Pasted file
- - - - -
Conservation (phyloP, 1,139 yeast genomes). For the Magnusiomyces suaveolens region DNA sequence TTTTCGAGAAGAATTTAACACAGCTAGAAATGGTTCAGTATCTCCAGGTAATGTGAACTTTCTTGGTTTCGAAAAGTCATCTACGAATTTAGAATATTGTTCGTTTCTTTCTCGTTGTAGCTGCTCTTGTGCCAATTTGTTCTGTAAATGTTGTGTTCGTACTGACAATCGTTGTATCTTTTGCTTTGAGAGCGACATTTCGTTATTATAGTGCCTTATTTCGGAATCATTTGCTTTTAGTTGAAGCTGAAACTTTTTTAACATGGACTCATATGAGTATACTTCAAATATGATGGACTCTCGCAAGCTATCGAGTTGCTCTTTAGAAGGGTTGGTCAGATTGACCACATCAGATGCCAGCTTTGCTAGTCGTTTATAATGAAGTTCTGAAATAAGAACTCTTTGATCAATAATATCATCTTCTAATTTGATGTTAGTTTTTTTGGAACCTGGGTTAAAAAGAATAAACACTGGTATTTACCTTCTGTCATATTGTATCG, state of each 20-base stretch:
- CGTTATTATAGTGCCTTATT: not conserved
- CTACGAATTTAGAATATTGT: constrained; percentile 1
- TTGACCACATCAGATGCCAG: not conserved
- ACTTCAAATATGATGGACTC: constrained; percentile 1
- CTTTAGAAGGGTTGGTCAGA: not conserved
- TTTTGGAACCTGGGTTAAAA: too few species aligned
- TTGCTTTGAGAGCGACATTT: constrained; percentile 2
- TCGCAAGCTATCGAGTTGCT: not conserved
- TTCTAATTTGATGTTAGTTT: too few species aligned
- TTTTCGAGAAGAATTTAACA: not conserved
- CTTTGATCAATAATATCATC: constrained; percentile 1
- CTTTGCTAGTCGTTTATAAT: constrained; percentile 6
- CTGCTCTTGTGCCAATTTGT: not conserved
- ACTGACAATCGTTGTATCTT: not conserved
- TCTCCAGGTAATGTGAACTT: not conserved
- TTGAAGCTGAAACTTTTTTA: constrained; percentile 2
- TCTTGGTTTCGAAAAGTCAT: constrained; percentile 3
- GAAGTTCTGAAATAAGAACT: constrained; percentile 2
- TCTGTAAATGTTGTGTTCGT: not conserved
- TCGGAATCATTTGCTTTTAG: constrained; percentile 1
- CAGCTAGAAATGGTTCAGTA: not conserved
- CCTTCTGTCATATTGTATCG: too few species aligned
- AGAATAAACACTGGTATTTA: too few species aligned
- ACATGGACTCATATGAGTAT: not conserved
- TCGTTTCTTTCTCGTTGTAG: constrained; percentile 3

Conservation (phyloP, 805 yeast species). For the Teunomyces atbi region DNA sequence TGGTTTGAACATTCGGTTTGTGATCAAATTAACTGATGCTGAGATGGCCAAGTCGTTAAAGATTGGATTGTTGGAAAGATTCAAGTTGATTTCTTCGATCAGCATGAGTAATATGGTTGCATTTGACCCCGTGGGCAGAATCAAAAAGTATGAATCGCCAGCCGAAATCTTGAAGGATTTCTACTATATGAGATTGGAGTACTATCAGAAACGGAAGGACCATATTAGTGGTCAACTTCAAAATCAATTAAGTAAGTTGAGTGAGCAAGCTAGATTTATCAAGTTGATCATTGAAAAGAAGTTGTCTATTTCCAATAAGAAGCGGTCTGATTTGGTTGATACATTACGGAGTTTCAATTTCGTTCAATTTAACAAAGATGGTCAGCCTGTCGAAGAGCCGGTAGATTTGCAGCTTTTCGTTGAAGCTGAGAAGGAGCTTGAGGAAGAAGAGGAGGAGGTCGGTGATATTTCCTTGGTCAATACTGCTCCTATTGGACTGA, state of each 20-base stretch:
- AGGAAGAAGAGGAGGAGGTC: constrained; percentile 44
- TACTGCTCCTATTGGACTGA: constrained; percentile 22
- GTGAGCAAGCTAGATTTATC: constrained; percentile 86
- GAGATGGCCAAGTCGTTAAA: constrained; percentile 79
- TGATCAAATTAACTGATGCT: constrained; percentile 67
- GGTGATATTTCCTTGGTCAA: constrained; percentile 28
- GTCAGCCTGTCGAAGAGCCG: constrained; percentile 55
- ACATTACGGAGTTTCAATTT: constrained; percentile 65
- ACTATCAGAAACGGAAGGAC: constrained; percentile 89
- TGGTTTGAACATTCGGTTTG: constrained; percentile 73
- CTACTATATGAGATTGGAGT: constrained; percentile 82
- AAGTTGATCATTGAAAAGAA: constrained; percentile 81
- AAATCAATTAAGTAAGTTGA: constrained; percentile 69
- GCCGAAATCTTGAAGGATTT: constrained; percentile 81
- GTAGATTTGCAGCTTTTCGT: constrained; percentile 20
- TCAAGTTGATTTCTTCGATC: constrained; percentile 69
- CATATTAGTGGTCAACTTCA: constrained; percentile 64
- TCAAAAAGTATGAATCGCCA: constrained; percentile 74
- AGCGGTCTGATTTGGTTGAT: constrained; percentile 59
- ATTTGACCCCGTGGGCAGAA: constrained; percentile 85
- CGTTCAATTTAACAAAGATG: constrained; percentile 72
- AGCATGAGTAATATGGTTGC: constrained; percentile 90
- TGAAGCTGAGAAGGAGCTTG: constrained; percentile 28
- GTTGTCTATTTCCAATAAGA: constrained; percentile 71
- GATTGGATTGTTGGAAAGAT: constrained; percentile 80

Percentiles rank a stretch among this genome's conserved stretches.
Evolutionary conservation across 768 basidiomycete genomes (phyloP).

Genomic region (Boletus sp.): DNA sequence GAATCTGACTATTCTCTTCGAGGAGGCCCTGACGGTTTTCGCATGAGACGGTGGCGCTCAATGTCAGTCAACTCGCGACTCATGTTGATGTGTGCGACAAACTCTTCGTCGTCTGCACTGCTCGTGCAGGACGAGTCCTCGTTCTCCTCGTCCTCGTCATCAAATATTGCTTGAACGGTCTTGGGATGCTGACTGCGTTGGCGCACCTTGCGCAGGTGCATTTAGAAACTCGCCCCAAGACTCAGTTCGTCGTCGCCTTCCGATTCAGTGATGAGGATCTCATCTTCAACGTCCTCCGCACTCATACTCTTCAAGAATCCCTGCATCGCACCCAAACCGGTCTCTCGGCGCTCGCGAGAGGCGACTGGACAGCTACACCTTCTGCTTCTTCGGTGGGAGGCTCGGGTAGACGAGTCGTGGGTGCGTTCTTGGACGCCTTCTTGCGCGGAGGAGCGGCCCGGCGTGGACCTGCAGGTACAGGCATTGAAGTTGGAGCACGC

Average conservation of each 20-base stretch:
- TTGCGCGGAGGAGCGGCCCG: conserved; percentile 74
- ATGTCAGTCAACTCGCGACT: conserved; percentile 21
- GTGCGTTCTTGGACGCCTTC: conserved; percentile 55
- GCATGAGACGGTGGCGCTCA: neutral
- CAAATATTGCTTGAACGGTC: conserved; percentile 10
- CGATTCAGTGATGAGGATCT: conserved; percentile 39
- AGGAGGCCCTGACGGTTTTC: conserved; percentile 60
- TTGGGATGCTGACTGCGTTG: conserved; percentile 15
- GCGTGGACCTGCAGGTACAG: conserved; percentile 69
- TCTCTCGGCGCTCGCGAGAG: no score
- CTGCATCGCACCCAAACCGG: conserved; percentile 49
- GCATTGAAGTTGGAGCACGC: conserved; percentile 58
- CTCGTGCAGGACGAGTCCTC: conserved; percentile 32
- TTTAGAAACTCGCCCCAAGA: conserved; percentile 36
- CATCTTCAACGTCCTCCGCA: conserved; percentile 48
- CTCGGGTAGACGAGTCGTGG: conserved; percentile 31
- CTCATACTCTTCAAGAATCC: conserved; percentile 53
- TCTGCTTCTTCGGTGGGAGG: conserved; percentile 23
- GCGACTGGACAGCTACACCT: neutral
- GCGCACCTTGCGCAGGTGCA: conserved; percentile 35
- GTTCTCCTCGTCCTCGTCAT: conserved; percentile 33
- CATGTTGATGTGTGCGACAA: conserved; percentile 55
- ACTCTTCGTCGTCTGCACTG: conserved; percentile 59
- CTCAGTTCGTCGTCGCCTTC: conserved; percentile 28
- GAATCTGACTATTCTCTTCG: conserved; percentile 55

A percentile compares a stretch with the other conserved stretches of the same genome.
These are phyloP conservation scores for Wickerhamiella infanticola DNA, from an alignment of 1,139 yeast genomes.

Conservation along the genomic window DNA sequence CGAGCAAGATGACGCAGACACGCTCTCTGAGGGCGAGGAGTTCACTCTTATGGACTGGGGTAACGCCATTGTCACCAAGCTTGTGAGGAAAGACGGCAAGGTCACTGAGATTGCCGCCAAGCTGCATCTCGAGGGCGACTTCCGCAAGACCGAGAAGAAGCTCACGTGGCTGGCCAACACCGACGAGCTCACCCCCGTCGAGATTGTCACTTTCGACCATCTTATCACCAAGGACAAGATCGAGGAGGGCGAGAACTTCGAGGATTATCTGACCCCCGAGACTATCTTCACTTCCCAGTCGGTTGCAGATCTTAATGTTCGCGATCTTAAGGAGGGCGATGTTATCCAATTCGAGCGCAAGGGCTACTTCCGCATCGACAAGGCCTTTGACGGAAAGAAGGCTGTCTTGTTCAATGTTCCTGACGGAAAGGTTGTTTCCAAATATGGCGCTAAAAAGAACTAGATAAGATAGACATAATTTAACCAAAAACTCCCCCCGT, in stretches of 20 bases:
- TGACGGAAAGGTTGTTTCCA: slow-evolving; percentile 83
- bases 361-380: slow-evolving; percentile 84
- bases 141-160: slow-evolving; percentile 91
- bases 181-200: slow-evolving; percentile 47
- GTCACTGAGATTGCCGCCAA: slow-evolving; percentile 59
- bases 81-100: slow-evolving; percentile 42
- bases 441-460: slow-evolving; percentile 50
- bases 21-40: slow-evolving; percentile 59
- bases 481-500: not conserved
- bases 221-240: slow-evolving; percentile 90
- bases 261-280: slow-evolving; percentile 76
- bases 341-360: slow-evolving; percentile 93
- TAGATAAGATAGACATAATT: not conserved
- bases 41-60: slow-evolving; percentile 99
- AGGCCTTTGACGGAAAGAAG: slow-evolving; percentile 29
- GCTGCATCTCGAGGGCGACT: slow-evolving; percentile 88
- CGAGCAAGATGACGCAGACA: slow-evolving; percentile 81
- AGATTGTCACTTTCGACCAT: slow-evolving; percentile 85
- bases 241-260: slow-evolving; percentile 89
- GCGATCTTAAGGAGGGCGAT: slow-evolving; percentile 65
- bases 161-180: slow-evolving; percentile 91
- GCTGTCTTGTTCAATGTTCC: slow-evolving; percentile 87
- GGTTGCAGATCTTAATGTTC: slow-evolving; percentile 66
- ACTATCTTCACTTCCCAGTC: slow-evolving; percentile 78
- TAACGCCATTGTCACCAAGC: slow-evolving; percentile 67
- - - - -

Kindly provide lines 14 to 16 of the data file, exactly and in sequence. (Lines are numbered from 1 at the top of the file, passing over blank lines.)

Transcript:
- CTGCTCTTGTGCCAATTTGT: not conserved
- ACTGACAATCGTTGTATCTT: not conserved
- TCTCCAGGTAATGTGAACTT: not conserved